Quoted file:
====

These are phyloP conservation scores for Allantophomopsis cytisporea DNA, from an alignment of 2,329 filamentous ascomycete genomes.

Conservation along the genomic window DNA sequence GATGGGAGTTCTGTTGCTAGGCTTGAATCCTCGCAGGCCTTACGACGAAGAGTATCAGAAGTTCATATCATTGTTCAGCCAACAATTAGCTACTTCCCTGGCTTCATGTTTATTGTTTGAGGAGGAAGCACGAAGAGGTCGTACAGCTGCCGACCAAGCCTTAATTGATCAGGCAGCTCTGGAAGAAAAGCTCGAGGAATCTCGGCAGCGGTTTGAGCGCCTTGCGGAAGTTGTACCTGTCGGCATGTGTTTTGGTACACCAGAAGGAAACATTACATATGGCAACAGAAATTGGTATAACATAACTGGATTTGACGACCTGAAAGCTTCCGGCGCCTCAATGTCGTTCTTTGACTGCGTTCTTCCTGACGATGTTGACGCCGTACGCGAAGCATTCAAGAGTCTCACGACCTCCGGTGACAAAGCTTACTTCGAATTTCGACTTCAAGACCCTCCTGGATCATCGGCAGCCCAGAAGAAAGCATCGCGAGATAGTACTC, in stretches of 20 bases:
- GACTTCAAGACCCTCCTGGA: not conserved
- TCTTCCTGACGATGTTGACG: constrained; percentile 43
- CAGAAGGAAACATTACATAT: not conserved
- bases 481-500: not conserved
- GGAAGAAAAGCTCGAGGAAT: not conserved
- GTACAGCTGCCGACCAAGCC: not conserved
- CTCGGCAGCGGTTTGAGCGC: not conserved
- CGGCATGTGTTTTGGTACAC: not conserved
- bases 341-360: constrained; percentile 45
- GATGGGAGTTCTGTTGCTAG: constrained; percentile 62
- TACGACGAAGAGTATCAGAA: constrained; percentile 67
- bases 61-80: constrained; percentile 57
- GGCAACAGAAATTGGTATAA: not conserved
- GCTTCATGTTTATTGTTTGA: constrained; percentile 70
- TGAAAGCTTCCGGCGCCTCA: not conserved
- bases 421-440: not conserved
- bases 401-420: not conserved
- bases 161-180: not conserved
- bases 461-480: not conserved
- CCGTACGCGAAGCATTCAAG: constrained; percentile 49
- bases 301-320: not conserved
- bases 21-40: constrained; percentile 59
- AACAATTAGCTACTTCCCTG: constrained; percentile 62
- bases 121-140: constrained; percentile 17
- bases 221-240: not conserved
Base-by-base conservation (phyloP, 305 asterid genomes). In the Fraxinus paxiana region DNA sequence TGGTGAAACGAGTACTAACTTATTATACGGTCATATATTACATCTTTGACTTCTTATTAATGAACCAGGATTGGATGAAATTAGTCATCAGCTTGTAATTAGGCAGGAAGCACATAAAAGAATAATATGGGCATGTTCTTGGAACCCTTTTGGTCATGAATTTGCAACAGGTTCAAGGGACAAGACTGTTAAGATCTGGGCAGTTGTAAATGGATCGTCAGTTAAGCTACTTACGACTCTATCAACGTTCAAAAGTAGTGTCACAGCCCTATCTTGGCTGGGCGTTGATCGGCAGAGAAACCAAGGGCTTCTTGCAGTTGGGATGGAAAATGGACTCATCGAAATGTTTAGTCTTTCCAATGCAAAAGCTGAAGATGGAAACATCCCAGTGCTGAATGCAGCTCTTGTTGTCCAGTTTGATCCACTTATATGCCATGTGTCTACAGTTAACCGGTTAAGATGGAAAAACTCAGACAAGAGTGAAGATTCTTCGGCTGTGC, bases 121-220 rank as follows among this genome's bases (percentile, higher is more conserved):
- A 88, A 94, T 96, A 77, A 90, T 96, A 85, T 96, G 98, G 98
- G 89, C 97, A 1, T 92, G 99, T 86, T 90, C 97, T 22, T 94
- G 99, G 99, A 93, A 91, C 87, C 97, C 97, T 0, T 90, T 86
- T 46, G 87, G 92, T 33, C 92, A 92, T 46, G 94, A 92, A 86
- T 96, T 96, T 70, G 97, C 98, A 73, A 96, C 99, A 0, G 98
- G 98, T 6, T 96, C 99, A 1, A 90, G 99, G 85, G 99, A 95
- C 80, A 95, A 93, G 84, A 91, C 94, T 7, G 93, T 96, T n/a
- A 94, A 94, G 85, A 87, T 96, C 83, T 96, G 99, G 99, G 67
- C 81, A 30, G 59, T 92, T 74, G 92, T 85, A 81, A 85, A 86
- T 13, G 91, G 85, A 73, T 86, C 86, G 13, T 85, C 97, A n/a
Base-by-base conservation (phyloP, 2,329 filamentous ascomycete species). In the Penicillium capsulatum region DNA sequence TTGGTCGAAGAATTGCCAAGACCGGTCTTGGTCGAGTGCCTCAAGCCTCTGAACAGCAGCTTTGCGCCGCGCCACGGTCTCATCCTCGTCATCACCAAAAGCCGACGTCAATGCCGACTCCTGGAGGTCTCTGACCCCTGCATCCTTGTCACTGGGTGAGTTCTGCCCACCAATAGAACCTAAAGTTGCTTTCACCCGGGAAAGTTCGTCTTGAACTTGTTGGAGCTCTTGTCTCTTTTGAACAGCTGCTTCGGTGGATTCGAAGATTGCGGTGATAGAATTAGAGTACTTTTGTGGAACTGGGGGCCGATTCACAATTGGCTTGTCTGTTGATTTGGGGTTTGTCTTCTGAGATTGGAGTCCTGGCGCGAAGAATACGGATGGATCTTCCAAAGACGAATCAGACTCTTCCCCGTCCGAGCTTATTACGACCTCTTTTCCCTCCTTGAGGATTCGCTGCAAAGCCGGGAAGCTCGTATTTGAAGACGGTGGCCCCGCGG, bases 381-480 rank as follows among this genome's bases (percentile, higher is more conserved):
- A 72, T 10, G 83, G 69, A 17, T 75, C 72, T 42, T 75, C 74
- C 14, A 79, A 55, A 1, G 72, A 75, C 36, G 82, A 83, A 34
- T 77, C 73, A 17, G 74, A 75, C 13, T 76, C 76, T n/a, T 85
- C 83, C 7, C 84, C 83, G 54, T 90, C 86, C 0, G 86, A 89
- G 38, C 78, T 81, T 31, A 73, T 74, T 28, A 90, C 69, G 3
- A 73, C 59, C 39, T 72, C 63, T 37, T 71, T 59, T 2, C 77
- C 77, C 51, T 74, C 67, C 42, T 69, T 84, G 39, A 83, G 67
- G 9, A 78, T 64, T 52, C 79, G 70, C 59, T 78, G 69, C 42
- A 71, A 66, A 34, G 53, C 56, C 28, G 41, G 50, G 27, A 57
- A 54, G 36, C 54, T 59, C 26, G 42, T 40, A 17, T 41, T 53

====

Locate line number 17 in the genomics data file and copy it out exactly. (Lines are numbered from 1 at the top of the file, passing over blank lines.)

- TGAAAGCTTCCGGCGCCTCA: not conserved